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Your Sport for Life

Your Sport for Life

Discussion of the practical implementation of European Athletics’ twin-pillar ‘Your Sport for Life’ strategy dominated the 9th European Athletics CEO Conference 30-31 March in Copenhagen, Denmark, which attracted a total of 89 presidents, general secretaries and other top executives representing all 50 European Athletics Member Federations.

Hosted with the support of the Danish Athletic Federation and the IAAF Regional Development Centre in Moscow, the conference was timed to coincide with the IAAF World Half Marathon Championships, which, in addition to the elite race, included a mass participation event for more than 30,000 runners and neatly demonstrated how athletics serves both the high-performance and the recreational-fitness aspects of the sport.

Turning the traditional agenda upside down, the delegates were assigned to five workshop groups after only brief introduction presentations on the first morning of the conference. In an effort to ensure that the members of each group faced similar circumstances and issues in their work back home, the group allocations were based on the size and 2013 placing in the European Athletics Team Championships of the delegates’ federations

After examining priorities, challenges and good practice ideas for managing both high-performance and grass roots athletics for more than three hours, the delegates came back together in the afternoon for keynote presentations by the former European Broadcasting Union Director of Sports Rights, Marc Jörg, and the CEO of the 2014 European Athletics Championships in Zurich, Patrick Magyar.

Detailed reports from each of the groups were shared in a plenary session on the second morning of the conference and these were followed by an open discussion with a panel comprising European Athletics Council members and the conference organising team.

“A frequent feedback from our conferences and seminars is that there is not enough time for group discussions and the important communication that goes on in that format,” said European Athletics Director General Christian Milz.  “For this reason the largest part of this year’s conference was allocated to the workshop sessions, which addressed our two strategic priorities, high-performance and grass roots, and it seems all the delegates appreciated the approach.”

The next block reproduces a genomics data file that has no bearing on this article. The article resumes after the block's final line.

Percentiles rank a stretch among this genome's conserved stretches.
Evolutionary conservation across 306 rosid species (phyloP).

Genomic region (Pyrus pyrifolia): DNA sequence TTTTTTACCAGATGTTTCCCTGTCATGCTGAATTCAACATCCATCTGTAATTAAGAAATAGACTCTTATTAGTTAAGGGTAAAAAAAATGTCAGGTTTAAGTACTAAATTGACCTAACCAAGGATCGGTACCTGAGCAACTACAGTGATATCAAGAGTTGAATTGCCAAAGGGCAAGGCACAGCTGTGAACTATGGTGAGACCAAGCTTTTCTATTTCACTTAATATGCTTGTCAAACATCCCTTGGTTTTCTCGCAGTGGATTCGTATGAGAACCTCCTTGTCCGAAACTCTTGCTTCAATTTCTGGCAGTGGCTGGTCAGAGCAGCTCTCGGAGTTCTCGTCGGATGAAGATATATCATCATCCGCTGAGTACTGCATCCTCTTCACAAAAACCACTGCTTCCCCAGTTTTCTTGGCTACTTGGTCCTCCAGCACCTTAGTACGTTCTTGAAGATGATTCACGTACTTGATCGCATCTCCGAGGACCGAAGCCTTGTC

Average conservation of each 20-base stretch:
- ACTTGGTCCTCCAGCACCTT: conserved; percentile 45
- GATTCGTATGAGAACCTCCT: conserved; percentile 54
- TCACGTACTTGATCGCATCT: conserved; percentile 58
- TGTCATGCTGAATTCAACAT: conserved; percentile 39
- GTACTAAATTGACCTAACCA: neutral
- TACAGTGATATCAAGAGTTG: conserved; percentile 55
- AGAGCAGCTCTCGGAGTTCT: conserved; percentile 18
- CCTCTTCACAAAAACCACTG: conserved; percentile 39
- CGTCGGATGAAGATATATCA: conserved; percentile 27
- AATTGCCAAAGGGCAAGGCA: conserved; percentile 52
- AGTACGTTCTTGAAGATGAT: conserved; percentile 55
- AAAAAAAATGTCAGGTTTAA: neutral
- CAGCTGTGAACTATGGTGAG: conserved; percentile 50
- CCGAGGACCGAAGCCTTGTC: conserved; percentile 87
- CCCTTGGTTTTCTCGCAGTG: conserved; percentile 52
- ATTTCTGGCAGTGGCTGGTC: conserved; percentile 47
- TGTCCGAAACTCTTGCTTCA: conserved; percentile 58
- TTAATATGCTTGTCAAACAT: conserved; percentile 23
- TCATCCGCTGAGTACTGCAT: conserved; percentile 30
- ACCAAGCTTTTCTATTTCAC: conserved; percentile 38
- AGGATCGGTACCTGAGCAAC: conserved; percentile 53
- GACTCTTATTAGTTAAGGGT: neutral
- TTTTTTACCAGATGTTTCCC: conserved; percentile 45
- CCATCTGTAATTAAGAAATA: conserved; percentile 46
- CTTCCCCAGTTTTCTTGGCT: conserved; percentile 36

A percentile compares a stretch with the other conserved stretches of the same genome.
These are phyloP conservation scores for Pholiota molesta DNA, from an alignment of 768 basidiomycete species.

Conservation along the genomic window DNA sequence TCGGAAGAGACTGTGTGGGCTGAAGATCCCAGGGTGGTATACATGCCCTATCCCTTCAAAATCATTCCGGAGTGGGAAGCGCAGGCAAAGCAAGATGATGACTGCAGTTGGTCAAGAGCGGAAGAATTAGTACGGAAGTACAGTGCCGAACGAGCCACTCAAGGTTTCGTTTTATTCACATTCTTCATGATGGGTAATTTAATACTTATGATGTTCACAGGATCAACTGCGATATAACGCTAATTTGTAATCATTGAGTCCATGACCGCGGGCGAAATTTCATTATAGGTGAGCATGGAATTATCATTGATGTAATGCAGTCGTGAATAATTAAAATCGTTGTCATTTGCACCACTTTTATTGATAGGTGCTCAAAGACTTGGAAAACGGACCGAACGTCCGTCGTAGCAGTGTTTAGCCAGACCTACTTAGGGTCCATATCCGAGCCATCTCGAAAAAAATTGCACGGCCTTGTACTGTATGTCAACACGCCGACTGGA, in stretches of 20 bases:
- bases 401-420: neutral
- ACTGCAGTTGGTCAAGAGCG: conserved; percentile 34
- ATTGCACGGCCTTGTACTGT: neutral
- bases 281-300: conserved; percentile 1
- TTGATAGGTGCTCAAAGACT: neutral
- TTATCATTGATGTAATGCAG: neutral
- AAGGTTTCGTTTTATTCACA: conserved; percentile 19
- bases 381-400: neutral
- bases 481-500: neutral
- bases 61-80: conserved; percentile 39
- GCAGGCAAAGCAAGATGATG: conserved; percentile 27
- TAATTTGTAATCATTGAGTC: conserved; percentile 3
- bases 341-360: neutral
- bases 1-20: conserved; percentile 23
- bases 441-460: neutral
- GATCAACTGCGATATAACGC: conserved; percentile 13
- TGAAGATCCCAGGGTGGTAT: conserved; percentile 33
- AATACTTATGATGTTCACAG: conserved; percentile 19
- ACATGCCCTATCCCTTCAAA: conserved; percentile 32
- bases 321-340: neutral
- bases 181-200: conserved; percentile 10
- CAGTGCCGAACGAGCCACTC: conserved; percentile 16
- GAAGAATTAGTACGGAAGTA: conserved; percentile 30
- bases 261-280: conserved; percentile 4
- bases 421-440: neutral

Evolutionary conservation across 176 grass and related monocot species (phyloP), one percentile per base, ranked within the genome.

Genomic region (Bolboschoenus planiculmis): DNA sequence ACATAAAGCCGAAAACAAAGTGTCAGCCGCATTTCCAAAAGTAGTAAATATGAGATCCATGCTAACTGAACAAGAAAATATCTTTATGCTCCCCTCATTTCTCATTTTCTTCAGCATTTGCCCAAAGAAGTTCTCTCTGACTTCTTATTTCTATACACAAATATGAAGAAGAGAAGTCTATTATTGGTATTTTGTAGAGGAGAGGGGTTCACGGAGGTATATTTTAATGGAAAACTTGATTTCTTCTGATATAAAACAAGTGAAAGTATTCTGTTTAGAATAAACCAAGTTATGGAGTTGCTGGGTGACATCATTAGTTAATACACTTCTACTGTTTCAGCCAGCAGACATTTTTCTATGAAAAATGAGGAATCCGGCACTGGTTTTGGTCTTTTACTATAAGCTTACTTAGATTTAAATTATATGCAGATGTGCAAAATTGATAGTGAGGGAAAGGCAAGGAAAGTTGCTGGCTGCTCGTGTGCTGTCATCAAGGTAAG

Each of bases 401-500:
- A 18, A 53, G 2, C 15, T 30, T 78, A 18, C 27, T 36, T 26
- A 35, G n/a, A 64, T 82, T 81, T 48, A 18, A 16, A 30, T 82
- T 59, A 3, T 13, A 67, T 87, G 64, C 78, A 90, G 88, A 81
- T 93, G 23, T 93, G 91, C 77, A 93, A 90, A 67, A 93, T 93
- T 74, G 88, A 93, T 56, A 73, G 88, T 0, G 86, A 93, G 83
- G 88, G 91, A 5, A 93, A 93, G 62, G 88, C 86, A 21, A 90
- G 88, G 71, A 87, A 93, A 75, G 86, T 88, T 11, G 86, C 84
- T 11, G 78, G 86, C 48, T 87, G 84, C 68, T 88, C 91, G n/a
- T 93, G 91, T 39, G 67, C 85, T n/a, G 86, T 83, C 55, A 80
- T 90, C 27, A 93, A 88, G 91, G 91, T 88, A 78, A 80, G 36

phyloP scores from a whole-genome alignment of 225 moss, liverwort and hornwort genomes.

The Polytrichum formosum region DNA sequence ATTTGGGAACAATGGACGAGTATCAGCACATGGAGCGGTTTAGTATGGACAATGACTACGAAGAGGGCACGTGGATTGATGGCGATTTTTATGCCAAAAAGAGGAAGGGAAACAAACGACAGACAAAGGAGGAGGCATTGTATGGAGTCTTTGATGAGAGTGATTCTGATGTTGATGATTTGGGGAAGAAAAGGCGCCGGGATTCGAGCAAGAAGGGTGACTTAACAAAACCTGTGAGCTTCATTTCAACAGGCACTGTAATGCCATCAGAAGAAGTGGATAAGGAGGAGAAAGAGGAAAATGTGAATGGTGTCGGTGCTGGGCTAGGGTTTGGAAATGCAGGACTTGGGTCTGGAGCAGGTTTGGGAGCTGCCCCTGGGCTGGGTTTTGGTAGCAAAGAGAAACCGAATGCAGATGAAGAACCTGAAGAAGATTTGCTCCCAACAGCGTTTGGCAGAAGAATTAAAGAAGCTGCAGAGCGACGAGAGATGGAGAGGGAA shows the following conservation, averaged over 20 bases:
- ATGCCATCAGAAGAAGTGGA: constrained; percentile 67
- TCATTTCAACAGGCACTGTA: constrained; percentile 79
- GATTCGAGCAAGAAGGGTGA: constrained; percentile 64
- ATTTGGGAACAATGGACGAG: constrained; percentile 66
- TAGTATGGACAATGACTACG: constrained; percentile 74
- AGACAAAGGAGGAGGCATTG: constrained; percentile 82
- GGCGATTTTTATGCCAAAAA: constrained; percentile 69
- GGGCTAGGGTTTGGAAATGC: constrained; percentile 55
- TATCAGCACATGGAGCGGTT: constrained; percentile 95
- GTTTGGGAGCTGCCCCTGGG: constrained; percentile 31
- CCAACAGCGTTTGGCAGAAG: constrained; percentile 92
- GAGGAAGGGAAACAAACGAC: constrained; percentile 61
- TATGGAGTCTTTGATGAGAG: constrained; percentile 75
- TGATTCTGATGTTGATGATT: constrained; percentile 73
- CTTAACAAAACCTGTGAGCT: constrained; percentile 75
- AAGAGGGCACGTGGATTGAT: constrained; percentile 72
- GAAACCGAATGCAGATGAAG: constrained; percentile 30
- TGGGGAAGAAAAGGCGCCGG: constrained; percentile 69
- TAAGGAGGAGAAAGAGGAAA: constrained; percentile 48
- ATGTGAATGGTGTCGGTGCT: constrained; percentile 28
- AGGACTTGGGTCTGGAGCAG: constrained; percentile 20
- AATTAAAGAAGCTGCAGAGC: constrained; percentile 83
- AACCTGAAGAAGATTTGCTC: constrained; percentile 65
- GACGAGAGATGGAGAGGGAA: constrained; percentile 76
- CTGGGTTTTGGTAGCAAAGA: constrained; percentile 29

In his presentation, Jörg analysed the television market in Europe, which provides the bulk of the funding for elite events and the work of European Athletics. He concluded that although profound changes across all the media create challenges and pressure, athletics has strengths to build on – if the sport as a whole can keep in mind that viewers want to be entertained.

“The finger on the remote control button does not care about how things were done in the past or complicated regulations or calendar constraints or sport politics,” he said. “If athletics can provide a product that is understandable and people want to watch, the partnership between athletics and television will be successful.”

Developing the relevance of the athletic brand for event spectators, media audiences and participants was the theme of Magyar’s presentation, during which he shared his experiences promoting Zurich’s Weltklasse, the top IAAF Diamond League meeting, and the 2014 European Athletics Championships.

“We need much, much more profound research and a better understanding of what the consumers think and not what we believe they should think,” he concluded. “But I am sure we can succeed if we work together.”

This year’s CEO Conference weekend also included a special seminar for 20 newly appointed Member Federation leaders, which took place on 28 and 29 March.  Led by Director General Milz, it focused on the role of the European Athletics Head Office in Lausanne and the responsibilities of the Member Federation

The next edition of the biennial CEO Conference will be in the spring of 2016, with the venue to be determined in 2015.

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